The Potential of Multiple Synovial-Fluid Protein-Concentration Analyses in the Assessment of Knee Osteoarthritis

in Journal of Sport Rehabilitation

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Jeffrey B. Driban
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Easwaran Balasubramanian
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Mamta Amin
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Michael R. Sitler
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Marvin C. Ziskin
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Mary F. Barbe
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Context:

Joint trauma is a risk factor for osteoarthritis (OA), which is becoming an increasingly important orthopedic concern for athletes and nonathletes alike. For advances in OA prevention, diagnosis, and treatment to occur, a greater understanding of the biochemical environment of the affected joint is needed.

Objective:

To demonstrate the potential of a biochemical technique to enhance our understanding of and diagnostic capabilities for osteoarthritis.

Design:

Cross-sectional.

Setting:

Outpatient orthopedic practice.

Participants:

8 subjects: 4 OA-knee participants (65 ± 6 y of age) and 4 normal-knee participants (54 ± 10 y) with no history of knee OA based on bilateral standing radiographs.

Intervention:

The independent variable was group (OA knee, normal knee).

Main Outcome Measures:

16 knee synovial-protein concentrations categorized as follows: 4 as pro-inflammatory, or catabolic, cytokines; 5 as anti-inflammatory, or protective, cytokines; 3 as catabolic enzymes; 2 as tissue inhibitors of metalloproteinases [TIMPs]; and 2 as adipokines.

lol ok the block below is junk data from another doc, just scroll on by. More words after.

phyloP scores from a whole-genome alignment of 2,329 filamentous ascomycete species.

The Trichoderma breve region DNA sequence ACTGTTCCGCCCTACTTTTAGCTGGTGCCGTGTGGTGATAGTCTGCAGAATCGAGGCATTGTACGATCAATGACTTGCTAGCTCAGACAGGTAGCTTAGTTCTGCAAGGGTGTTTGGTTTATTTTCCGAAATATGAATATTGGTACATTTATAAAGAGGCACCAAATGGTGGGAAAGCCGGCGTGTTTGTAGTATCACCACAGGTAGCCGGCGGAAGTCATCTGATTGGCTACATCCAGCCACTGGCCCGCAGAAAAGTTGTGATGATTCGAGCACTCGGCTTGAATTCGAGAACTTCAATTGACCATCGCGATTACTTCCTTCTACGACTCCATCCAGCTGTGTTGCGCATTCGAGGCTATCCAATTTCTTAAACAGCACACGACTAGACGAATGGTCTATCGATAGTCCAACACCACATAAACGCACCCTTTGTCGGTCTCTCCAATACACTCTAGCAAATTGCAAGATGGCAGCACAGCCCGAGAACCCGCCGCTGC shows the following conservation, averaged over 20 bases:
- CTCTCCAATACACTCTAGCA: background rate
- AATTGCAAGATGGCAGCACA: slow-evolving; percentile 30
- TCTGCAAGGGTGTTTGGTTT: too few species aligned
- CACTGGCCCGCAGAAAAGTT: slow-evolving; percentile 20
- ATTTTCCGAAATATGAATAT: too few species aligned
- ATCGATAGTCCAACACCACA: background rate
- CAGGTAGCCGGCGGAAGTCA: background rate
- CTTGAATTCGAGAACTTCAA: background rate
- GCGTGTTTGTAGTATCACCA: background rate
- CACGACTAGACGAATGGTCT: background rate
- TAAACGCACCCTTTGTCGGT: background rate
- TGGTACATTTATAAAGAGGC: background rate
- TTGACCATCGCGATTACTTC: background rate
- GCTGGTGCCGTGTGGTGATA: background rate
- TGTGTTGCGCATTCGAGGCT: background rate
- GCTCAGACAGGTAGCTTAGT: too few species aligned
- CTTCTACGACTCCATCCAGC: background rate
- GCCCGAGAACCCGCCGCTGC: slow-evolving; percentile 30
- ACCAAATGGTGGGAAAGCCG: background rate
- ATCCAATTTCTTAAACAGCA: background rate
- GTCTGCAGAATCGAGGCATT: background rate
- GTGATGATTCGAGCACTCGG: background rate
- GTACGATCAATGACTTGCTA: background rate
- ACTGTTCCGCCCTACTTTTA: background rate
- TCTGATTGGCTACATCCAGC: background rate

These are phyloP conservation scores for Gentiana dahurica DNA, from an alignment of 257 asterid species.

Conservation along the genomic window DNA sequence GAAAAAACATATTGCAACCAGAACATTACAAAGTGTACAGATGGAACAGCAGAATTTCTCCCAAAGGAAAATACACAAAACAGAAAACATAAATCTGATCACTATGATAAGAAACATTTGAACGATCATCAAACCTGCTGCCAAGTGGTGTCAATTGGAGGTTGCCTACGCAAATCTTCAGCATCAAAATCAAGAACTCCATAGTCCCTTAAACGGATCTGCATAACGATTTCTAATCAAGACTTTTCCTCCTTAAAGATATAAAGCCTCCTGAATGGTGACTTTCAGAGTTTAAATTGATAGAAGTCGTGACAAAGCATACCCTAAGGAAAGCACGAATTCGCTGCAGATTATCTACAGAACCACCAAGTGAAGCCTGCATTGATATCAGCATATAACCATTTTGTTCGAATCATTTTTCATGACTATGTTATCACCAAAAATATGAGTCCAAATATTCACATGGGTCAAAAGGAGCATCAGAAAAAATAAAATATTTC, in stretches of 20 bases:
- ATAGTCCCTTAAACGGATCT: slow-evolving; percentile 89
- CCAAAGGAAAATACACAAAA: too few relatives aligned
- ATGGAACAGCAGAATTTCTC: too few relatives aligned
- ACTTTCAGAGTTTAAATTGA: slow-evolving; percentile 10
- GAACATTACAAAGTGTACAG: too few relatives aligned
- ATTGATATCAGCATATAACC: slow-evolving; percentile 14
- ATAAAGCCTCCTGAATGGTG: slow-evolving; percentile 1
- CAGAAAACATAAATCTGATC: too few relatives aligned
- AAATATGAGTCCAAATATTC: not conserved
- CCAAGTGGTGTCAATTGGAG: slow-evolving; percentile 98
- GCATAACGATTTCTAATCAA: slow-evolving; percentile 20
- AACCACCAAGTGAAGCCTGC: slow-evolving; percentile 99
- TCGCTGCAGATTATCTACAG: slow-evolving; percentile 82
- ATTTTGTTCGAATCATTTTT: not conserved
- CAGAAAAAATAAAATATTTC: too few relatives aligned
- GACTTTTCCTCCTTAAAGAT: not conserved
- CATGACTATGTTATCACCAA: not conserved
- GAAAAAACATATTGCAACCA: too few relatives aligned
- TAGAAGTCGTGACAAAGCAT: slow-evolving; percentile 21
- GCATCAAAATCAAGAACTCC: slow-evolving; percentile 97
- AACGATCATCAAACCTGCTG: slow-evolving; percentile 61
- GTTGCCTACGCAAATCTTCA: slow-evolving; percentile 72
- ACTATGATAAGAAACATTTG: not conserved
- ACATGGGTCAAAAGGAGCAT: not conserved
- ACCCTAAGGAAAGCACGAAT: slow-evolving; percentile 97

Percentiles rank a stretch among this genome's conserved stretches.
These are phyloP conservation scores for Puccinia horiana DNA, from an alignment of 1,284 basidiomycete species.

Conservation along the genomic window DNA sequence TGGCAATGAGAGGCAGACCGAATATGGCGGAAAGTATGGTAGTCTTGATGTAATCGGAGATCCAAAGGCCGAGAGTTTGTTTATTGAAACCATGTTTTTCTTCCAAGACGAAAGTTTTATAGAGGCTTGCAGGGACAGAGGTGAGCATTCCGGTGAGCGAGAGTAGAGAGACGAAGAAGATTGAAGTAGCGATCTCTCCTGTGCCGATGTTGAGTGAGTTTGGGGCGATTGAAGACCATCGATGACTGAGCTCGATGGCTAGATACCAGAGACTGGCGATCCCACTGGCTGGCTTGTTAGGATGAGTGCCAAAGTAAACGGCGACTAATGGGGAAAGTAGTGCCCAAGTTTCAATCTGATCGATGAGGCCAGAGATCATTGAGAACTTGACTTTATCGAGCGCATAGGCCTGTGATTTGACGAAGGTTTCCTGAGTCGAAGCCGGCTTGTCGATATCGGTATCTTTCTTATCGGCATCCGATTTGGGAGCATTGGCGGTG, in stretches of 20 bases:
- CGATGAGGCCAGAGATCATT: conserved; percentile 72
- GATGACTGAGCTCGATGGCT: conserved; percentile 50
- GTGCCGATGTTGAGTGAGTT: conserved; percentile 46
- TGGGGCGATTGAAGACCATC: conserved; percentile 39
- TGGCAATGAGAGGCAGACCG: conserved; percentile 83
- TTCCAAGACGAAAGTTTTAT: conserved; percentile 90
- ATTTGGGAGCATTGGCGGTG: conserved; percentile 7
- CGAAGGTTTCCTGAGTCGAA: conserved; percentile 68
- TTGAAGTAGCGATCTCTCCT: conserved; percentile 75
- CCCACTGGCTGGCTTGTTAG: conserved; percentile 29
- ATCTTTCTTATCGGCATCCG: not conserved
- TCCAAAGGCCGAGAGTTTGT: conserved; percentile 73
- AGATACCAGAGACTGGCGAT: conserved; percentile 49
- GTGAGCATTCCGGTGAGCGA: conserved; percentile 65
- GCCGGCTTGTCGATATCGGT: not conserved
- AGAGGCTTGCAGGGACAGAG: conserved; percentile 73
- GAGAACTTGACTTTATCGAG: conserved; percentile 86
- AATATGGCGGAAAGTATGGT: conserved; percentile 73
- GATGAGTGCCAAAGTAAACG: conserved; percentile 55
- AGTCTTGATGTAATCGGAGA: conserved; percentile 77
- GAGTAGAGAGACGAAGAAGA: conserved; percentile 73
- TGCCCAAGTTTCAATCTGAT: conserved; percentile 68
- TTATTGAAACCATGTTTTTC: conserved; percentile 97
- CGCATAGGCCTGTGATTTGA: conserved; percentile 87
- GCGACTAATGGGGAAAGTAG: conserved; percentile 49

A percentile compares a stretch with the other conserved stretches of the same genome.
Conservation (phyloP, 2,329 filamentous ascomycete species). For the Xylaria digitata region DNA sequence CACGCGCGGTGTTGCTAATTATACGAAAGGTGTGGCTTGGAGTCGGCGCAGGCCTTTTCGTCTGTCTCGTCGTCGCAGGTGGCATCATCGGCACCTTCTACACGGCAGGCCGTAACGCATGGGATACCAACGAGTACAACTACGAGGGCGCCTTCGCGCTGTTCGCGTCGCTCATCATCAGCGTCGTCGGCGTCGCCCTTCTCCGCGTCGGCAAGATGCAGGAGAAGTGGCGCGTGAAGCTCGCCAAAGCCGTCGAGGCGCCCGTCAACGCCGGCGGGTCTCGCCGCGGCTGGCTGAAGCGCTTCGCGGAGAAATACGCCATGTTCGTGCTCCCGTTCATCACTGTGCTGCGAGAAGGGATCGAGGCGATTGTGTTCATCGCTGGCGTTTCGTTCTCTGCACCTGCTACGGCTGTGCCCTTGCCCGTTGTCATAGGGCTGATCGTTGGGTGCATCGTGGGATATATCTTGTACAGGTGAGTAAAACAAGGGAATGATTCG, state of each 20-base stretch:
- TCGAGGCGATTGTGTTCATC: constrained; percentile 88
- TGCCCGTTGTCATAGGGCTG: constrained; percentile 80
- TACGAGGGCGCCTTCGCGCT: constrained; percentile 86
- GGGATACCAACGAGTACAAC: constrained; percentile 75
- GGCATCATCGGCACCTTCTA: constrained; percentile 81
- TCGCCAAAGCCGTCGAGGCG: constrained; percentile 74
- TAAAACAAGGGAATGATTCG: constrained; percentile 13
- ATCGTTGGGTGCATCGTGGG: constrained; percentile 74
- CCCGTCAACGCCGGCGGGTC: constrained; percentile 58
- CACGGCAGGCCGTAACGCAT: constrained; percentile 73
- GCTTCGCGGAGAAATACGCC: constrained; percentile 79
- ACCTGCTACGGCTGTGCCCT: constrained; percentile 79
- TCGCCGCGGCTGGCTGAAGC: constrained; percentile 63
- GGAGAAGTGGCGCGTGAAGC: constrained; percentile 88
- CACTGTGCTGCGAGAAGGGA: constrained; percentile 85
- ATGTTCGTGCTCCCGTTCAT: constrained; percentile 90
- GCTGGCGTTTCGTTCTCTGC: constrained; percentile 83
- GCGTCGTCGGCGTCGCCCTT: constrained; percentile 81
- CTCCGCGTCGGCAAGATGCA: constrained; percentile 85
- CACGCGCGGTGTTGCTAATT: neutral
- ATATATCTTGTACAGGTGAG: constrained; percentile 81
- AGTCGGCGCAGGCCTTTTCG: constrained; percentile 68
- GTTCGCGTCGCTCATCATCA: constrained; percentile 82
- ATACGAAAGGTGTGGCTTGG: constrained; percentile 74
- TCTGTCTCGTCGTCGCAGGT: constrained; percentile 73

Results:

Two anti-inflammatory cytokines (interleukin [IL]-13 and osteoprotegerin) and a pro-inflammatory cytokine (IL-1β) were significantly lower in the OA knees. Two catabolic enzymes (matrix metalloproteinase [MMP]-2 and MMP-3) were significantly elevated in OA knees. TIMP-2, an inhibitor of MMPs, was significantly elevated in OA knees.

Conclusions:

Six of the 16 synovial-fluid proteins were significantly different between OA knees and normal knees in this study. Future research using a similar multiplex ELISA approach or other proteomic techniques may enable researchers and clinicians to develop more accurate biochemical profiles of synovial fluid to help diagnose OA, identify subsets of OA or individual characteristics, guide clinical decisions, and identify patients at risk for OA after knee injury.

Driban is with the Division of Rheumatology, Tufts Medical Center, Boston, MA. Balasubramanian is with the Dept of Orthopaedic Surgery, and Sitler, the Dept of Kinesiology, Temple University, Philadelphia, PA. Amin and Barbe are with the Dept of Anatomy and Cell Biology, and Ziskin, the Dept of Radiology, Temple University School of Medicine, Philadelphia, PA.

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